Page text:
Tuesday, 28 June 2022
Ceisteanna Eile - Other Questions
77. To ask the Taoiseach and Minister for Defence when it is intended to make decisions on the recent report of the Commission on the Defence Forces; and if he will make a statement on the matter. [33620/22]
85. To ask the Taoiseach and Minister for Defence the timeframe for completion of inter-Government consultations and a draft for an action plan in respect of recommendations of the report of the Commission on the Defence Forces; and if he will make a statement on the matter. [34202/22]
89. To ask the Taoiseach and Minister for Defence the steps that have been taken to address the issues raised in the recent report on the Defence Forces; the extent to which the report is likely to be embraced; and if he will make a statement on the matter. [34152/22]
I will not delay the Minister in asking the question because he has been asked it already tonight. It is about the Commission on the Defence Forces and when decisions will be made on the recommendations of the commission. The Minister might let us in as to which option he will go for.
I would love to give Deputy Ó Cuív a load of detail on that but I probably owe it to my Cabinet colleagues to tell them first. All I can say to him is that I have given a commitment to bring to the Government recommendations from the commission report in the month of June. We are at the end of June now, so that will be done very shortly - next week, I hope. If, however, we cannot get agreement next week, it will be the following week, but I hope to be able to do this shortly. There has been an enormous amount of work by both the Chief of Staff and his team and by my Secretary General and her team on trying to get this right. The civil military co-operation in turning this commission report into an action plan is the single most impressive process of co-operation I have seen between civil and military in the Department of Defence, in my time anyway, and previously. There is a genuine commitment between the Chief of Staff and the Secretary General to work very closely together to make sure we turn what is a really credible and good report with a very strong evidence base for its recommendations into an action plan that is real for Defence Forces personnel across the country. I hope to be able to bring those recommendations to the Government as soon as next week but certainly within the next two weeks. This will cost a lot of money, and it is not easy to get a series of recommendations of this scale agreed. We are working with other Government colleagues to be able to do that as soon as we possibly can.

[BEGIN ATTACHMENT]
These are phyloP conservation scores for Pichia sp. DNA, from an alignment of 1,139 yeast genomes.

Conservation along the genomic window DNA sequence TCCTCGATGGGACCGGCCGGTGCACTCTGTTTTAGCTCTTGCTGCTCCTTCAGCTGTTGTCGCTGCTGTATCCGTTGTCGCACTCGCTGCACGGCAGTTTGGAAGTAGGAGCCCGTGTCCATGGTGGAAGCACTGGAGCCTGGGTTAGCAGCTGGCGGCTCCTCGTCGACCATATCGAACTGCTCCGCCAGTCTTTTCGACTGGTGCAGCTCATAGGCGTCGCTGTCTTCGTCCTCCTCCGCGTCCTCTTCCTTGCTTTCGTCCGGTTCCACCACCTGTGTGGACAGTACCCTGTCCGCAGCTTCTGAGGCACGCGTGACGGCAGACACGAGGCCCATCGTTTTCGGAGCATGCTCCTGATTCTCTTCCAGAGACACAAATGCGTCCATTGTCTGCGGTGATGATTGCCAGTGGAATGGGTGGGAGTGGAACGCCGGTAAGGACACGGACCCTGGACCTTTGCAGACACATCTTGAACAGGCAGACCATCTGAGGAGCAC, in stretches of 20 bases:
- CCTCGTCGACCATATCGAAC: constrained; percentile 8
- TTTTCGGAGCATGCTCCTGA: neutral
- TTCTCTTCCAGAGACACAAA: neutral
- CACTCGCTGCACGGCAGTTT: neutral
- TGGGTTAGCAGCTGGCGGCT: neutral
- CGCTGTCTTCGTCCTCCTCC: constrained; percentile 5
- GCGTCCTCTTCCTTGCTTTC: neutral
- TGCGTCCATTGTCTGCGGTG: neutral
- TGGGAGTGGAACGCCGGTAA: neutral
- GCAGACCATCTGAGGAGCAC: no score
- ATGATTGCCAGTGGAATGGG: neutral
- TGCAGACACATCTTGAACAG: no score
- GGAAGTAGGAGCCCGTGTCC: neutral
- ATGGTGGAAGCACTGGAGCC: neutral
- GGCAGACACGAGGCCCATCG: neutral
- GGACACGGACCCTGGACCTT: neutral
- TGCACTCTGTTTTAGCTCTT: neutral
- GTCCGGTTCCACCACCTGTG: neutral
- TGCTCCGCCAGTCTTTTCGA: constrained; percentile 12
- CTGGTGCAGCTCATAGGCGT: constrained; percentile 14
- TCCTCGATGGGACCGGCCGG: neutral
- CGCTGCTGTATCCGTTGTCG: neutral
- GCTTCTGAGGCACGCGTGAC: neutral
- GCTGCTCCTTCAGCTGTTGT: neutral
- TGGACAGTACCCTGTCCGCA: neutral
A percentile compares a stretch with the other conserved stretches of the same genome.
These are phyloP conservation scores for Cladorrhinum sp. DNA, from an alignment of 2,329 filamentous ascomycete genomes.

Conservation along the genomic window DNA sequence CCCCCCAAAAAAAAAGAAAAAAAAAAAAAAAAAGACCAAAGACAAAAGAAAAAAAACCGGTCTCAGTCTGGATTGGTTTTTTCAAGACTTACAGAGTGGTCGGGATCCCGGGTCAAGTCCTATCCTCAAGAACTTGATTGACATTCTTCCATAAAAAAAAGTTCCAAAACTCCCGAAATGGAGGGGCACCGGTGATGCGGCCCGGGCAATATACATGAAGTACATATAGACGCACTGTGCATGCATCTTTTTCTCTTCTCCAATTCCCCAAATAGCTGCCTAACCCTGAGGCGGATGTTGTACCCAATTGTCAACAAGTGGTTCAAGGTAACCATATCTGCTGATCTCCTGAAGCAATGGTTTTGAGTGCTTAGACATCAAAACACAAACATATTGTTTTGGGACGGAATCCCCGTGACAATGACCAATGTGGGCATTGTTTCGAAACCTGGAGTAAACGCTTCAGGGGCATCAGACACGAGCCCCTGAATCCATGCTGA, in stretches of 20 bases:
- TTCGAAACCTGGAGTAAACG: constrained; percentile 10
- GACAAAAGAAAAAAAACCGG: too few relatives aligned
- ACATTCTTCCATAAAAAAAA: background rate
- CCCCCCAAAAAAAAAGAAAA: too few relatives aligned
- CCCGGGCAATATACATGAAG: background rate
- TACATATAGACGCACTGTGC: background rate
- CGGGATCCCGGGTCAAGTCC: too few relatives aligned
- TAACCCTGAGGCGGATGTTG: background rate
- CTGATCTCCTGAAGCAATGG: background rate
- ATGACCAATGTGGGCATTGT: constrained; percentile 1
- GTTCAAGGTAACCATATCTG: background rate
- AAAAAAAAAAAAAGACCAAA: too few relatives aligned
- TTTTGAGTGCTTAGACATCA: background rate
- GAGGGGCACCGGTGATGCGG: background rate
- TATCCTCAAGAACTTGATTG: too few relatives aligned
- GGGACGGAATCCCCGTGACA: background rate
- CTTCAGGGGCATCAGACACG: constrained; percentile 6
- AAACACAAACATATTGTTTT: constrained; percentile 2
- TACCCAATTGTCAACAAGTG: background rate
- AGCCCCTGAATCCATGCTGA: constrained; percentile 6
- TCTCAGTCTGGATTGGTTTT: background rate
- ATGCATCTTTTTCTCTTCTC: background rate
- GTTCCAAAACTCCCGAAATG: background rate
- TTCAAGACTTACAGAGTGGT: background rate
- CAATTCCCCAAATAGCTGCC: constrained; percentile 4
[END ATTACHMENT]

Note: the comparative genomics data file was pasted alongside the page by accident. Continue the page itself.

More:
Does the Minister accept that the Defence Forces have lost skills in recent years because people have left the Defence Forces due to the unattractive wages or salaries and conditions? Will the Minister make sure that that issue is addressed when decisions are being made on the commission's report? Also, is any consideration being given to having a second naval port, a subsidiary one, along the west coast of Ireland? It seems strange that on an island of this size we have only one naval port, particularly as there are, I understand, recommendations to improve the Naval Service and to provide more ships etc.
My question, No. 89, is similar to Deputy Ó Cuív's. Have the Defence Forces been kept informed of progress in order to ensure that they recognise that the report is about them and for them and that it is intent on coming to conclusions on the issue before the end of this Dáil session?